I have a sty in my eye. I know this is not the most beautiful opening sentence. But this sty plays an important role in what I am about to say.
Many years ago I’ve got diagnosed with Body Dysmorphic Disorder (BDD). A mental disorder around 2% of the population suffers from which entails the distressing or impairing preoccupation with imagined or actual small defects in one’s appearance. The effects of this fear of deformity, sometimes called dysmorphophobia, can be best described by the way my everyday life had looked like.
It began when I was a teenager still living in my small hometown. I felt disfigured. I felt disgustingly ugly. And I “knew” that everyone who sees me thinks the same and judges me the same way as I judged myself: That I deserved nothing else but being laughed at and hated.
I know this sounds harsh. But this was the “truth” in my own constructed world. I did not think about this all day long but often enough. And then it could be some seconds, minutes or even hours of obsessive ruminating or repetitive checking. Usually about my massive nose – often on parole for plastic surgery -, or the outrageously deformed profile of my face. Oh, and of course my vulcano-sized pimples. Fortunately, the latter diminished as evidence of my disfigurement when I became a young adult.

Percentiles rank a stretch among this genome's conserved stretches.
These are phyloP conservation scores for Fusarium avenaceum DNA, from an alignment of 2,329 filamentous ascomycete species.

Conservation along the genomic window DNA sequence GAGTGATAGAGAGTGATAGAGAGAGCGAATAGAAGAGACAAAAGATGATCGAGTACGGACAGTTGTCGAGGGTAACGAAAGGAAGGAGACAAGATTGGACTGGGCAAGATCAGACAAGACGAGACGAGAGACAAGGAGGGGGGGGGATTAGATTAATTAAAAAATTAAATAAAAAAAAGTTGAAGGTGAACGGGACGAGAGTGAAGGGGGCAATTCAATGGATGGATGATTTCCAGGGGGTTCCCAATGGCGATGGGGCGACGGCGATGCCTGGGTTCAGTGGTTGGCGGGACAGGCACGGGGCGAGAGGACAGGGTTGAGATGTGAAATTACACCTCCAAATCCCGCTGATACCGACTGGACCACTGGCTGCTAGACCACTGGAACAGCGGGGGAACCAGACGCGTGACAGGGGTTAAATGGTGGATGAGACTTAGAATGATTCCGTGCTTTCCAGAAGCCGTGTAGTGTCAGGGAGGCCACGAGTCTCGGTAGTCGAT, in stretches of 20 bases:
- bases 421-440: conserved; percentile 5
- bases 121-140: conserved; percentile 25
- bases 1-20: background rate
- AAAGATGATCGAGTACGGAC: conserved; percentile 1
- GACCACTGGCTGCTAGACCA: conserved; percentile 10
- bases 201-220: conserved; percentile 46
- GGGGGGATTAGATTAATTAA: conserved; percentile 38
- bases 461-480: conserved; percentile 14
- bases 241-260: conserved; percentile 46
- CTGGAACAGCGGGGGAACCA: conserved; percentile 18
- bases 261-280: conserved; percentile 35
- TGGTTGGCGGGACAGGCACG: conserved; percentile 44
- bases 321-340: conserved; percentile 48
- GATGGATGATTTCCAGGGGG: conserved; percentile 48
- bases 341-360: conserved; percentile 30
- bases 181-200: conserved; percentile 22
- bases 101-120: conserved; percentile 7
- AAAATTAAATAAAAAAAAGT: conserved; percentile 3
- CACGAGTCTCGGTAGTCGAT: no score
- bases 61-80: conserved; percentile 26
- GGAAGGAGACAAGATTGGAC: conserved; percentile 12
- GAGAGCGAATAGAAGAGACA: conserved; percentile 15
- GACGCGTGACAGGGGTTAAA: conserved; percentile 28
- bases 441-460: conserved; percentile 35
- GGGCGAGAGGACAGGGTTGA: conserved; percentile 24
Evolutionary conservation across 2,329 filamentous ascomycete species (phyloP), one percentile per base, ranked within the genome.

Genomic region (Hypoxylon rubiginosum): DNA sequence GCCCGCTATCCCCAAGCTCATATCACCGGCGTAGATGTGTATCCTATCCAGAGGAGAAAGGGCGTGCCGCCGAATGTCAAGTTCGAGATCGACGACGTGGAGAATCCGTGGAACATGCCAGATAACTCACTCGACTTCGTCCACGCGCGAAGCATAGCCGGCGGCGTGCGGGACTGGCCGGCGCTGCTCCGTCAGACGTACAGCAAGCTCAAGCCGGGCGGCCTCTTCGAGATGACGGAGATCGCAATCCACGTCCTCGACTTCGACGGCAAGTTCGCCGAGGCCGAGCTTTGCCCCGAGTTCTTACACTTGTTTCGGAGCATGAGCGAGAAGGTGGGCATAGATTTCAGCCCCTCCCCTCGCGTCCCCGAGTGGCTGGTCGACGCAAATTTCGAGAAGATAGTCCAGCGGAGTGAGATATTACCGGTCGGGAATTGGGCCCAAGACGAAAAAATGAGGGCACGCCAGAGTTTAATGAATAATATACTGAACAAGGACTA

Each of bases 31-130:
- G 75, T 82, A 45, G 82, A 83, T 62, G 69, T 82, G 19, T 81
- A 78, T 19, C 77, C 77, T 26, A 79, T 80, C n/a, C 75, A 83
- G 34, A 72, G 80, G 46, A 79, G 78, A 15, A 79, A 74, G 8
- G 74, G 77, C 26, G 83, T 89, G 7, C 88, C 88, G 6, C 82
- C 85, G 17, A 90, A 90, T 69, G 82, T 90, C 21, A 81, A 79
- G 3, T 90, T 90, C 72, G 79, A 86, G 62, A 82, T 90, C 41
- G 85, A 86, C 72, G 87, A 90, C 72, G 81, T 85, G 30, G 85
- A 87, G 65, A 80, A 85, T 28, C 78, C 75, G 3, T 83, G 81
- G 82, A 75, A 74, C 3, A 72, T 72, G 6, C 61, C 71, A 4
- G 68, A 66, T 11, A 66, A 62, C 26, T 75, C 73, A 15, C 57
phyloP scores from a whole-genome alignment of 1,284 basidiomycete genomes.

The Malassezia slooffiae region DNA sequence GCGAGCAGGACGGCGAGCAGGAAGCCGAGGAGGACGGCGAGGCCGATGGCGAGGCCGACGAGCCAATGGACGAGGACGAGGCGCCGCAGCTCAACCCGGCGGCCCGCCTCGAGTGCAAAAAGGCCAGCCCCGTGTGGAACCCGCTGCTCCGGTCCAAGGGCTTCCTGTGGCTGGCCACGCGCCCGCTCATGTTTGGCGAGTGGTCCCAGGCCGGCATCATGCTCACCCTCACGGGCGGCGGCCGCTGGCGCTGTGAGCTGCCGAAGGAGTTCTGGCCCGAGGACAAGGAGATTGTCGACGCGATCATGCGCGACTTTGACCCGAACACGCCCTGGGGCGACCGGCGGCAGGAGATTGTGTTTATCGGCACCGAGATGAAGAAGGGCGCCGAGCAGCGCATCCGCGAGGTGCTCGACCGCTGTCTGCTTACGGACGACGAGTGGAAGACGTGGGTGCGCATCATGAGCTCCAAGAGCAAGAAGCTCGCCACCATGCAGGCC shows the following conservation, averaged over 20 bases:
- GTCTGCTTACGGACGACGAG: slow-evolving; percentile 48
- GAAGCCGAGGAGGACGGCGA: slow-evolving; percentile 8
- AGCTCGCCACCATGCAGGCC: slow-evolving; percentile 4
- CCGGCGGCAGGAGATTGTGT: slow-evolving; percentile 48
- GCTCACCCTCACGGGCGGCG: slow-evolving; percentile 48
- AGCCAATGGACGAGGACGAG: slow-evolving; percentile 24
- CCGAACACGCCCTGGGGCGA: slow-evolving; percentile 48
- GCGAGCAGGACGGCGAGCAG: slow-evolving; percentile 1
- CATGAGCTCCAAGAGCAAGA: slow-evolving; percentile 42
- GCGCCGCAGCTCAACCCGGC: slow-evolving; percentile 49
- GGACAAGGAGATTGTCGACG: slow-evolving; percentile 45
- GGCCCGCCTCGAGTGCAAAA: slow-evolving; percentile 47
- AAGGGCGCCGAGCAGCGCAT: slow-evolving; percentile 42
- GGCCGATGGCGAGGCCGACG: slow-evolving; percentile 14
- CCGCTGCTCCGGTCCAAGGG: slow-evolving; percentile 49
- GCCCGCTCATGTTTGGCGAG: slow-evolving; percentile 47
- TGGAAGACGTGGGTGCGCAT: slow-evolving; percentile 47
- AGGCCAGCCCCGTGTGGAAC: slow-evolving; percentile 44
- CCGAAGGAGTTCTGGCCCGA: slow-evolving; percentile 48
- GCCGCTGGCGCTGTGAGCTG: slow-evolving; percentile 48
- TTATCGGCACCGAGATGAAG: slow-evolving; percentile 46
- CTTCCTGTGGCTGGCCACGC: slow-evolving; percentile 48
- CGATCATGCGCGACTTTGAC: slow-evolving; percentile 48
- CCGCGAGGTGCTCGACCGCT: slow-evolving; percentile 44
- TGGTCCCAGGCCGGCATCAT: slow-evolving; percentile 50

What stayed was my fear-based behavior. In my worst years I often did not go to parties or concerts mainly because of the reason of not wanting to be on display. When I did I tried not to stand or sit in the middle of the crowd. In clubs I often felt kind of “observed” by people dancing behind or aside of me. Knowing that they see how extremely long my face profile, and the nose, of course, is. Before leaving the house I used to take long to get myself ready. Sometimes hours even. I hid my pimples with a concealer, I fixated my hair with hairspray or gel or both. Moving one small bit of my hair just a millimeter to the left, and right, and back again. Oh, yes, I even ran to the tanning salon – sometimes twice a week.
You call this safety behavior in psychological terms. Coping behaviours people with anxiety disorders like BDD use to reduce anxiety. Unfortunately perpetuating it instead since applying these actually makes the disorder seem even more real.
The stigma of vanity is a big burden when having BDD. As is the fact that no one takes your concerns and the impairment of your life seriously. The difference is whereas vanity is mostly about aggrandizing appearance, dysmorphophobic people long to normalize their appearance. And the concerns, the overvaluing of appearance and the feelings were real for me. Those issues can be deadly real for some even. Luckily, I did not belong to the many that think about or attempt suicide.
And well, actually, I didn’t even go down to the mailbox in the apartment buildings I was living without having my hair done and my face “corrected”. This is where my Social Anxiety Disorder came in handy as well. Social Phobia holding hands with its mate Dysmorphophobia. No wonder you abbreviate it SAD. A heartbreaking relationship with no happy end. Well, actually not true. For a long time I didn’t think I had an alternative to living by the rules my anxieties dictated. But as time passed I realized it is up to me to break up with both of them.